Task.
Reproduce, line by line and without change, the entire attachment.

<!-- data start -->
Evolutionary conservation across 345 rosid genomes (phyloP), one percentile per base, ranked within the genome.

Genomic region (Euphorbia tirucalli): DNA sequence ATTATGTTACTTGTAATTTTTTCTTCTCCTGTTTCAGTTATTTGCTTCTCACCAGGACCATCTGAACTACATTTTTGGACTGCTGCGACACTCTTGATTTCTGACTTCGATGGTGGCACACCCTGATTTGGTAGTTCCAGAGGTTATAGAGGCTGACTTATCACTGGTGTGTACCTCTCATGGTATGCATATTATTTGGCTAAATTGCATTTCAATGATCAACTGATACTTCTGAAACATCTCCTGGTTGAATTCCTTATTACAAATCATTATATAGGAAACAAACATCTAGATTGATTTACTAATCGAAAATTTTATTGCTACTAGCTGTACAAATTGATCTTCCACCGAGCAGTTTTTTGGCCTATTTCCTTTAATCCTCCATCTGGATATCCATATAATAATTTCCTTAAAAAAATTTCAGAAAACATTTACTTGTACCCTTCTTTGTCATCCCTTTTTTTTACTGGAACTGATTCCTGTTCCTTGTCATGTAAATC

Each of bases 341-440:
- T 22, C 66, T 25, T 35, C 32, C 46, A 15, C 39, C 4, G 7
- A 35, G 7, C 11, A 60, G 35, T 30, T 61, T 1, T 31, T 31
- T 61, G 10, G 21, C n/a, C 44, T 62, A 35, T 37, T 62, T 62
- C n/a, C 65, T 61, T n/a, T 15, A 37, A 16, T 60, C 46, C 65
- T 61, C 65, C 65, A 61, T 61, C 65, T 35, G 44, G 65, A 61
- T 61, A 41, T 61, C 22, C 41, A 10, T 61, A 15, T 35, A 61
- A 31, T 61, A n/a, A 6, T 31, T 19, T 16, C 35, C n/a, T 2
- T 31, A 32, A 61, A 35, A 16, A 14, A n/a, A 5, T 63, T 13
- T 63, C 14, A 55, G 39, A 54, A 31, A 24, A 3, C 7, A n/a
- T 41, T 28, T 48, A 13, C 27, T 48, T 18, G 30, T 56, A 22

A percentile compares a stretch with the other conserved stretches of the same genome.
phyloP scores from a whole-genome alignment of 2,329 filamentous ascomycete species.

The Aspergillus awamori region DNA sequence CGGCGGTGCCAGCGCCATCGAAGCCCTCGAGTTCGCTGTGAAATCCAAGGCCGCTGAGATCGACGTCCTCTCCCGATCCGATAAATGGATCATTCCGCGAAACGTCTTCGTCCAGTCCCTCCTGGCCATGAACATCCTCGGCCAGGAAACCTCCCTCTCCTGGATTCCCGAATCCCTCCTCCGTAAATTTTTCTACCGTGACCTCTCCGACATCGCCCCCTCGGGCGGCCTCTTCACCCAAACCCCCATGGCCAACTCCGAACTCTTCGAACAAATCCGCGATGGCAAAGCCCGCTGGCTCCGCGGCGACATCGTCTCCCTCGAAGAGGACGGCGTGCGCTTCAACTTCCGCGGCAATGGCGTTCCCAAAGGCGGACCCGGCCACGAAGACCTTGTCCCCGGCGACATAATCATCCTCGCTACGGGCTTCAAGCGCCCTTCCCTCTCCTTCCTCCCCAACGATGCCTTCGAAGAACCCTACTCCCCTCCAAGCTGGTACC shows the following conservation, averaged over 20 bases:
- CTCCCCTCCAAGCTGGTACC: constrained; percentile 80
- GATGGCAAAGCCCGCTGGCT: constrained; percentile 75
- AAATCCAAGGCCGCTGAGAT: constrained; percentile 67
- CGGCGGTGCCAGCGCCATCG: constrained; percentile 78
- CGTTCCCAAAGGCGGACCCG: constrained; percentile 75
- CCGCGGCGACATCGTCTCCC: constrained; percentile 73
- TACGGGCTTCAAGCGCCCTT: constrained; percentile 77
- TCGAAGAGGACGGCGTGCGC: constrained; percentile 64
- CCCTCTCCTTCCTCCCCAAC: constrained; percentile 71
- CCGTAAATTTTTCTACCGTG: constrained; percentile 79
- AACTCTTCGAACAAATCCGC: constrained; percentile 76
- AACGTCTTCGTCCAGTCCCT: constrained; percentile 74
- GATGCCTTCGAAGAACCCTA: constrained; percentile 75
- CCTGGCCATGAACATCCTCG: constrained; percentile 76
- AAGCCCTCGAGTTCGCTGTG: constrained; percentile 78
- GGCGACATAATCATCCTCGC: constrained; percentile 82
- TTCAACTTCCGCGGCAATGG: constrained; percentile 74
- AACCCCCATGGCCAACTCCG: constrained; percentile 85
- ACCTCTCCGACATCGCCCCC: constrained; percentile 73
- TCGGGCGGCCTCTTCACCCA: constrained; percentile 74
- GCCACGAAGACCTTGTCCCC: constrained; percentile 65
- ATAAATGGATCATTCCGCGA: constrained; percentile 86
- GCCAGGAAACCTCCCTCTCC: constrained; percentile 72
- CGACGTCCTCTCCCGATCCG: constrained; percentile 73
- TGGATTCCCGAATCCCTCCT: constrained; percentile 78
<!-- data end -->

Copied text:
Evolutionary conservation across 345 rosid genomes (phyloP), one percentile per base, ranked within the genome.

Genomic region (Euphorbia tirucalli): DNA sequence ATTATGTTACTTGTAATTTTTTCTTCTCCTGTTTCAGTTATTTGCTTCTCACCAGGACCATCTGAACTACATTTTTGGACTGCTGCGACACTCTTGATTTCTGACTTCGATGGTGGCACACCCTGATTTGGTAGTTCCAGAGGTTATAGAGGCTGACTTATCACTGGTGTGTACCTCTCATGGTATGCATATTATTTGGCTAAATTGCATTTCAATGATCAACTGATACTTCTGAAACATCTCCTGGTTGAATTCCTTATTACAAATCATTATATAGGAAACAAACATCTAGATTGATTTACTAATCGAAAATTTTATTGCTACTAGCTGTACAAATTGATCTTCCACCGAGCAGTTTTTTGGCCTATTTCCTTTAATCCTCCATCTGGATATCCATATAATAATTTCCTTAAAAAAATTTCAGAAAACATTTACTTGTACCCTTCTTTGTCATCCCTTTTTTTTACTGGAACTGATTCCTGTTCCTTGTCATGTAAATC

Each of bases 341-440:
- T 22, C 66, T 25, T 35, C 32, C 46, A 15, C 39, C 4, G 7
- A 35, G 7, C 11, A 60, G 35, T 30, T 61, T 1, T 31, T 31
- T 61, G 10, G 21, C n/a, C 44, T 62, A 35, T 37, T 62, T 62
- C n/a, C 65, T 61, T n/a, T 15, A 37, A 16, T 60, C 46, C 65
- T 61, C 65, C 65, A 61, T 61, C 65, T 35, G 44, G 65, A 61
- T 61, A 41, T 61, C 22, C 41, A 10, T 61, A 15, T 35, A 61
- A 31, T 61, A n/a, A 6, T 31, T 19, T 16, C 35, C n/a, T 2
- T 31, A 32, A 61, A 35, A 16, A 14, A n/a, A 5, T 63, T 13
- T 63, C 14, A 55, G 39, A 54, A 31, A 24, A 3, C 7, A n/a
- T 41, T 28, T 48, A 13, C 27, T 48, T 18, G 30, T 56, A 22

A percentile compares a stretch with the other conserved stretches of the same genome.
phyloP scores from a whole-genome alignment of 2,329 filamentous ascomycete species.

The Aspergillus awamori region DNA sequence CGGCGGTGCCAGCGCCATCGAAGCCCTCGAGTTCGCTGTGAAATCCAAGGCCGCTGAGATCGACGTCCTCTCCCGATCCGATAAATGGATCATTCCGCGAAACGTCTTCGTCCAGTCCCTCCTGGCCATGAACATCCTCGGCCAGGAAACCTCCCTCTCCTGGATTCCCGAATCCCTCCTCCGTAAATTTTTCTACCGTGACCTCTCCGACATCGCCCCCTCGGGCGGCCTCTTCACCCAAACCCCCATGGCCAACTCCGAACTCTTCGAACAAATCCGCGATGGCAAAGCCCGCTGGCTCCGCGGCGACATCGTCTCCCTCGAAGAGGACGGCGTGCGCTTCAACTTCCGCGGCAATGGCGTTCCCAAAGGCGGACCCGGCCACGAAGACCTTGTCCCCGGCGACATAATCATCCTCGCTACGGGCTTCAAGCGCCCTTCCCTCTCCTTCCTCCCCAACGATGCCTTCGAAGAACCCTACTCCCCTCCAAGCTGGTACC shows the following conservation, averaged over 20 bases:
- CTCCCCTCCAAGCTGGTACC: constrained; percentile 80
- GATGGCAAAGCCCGCTGGCT: constrained; percentile 75
- AAATCCAAGGCCGCTGAGAT: constrained; percentile 67
- CGGCGGTGCCAGCGCCATCG: constrained; percentile 78
- CGTTCCCAAAGGCGGACCCG: constrained; percentile 75
- CCGCGGCGACATCGTCTCCC: constrained; percentile 73
- TACGGGCTTCAAGCGCCCTT: constrained; percentile 77
- TCGAAGAGGACGGCGTGCGC: constrained; percentile 64
- CCCTCTCCTTCCTCCCCAAC: constrained; percentile 71
- CCGTAAATTTTTCTACCGTG: constrained; percentile 79
- AACTCTTCGAACAAATCCGC: constrained; percentile 76
- AACGTCTTCGTCCAGTCCCT: constrained; percentile 74
- GATGCCTTCGAAGAACCCTA: constrained; percentile 75
- CCTGGCCATGAACATCCTCG: constrained; percentile 76
- AAGCCCTCGAGTTCGCTGTG: constrained; percentile 78
- GGCGACATAATCATCCTCGC: constrained; percentile 82
- TTCAACTTCCGCGGCAATGG: constrained; percentile 74
- AACCCCCATGGCCAACTCCG: constrained; percentile 85
- ACCTCTCCGACATCGCCCCC: constrained; percentile 73
- TCGGGCGGCCTCTTCACCCA: constrained; percentile 74
- GCCACGAAGACCTTGTCCCC: constrained; percentile 65
- ATAAATGGATCATTCCGCGA: constrained; percentile 86
- GCCAGGAAACCTCCCTCTCC: constrained; percentile 72
- CGACGTCCTCTCCCGATCCG: constrained; percentile 73
- TGGATTCCCGAATCCCTCCT: constrained; percentile 78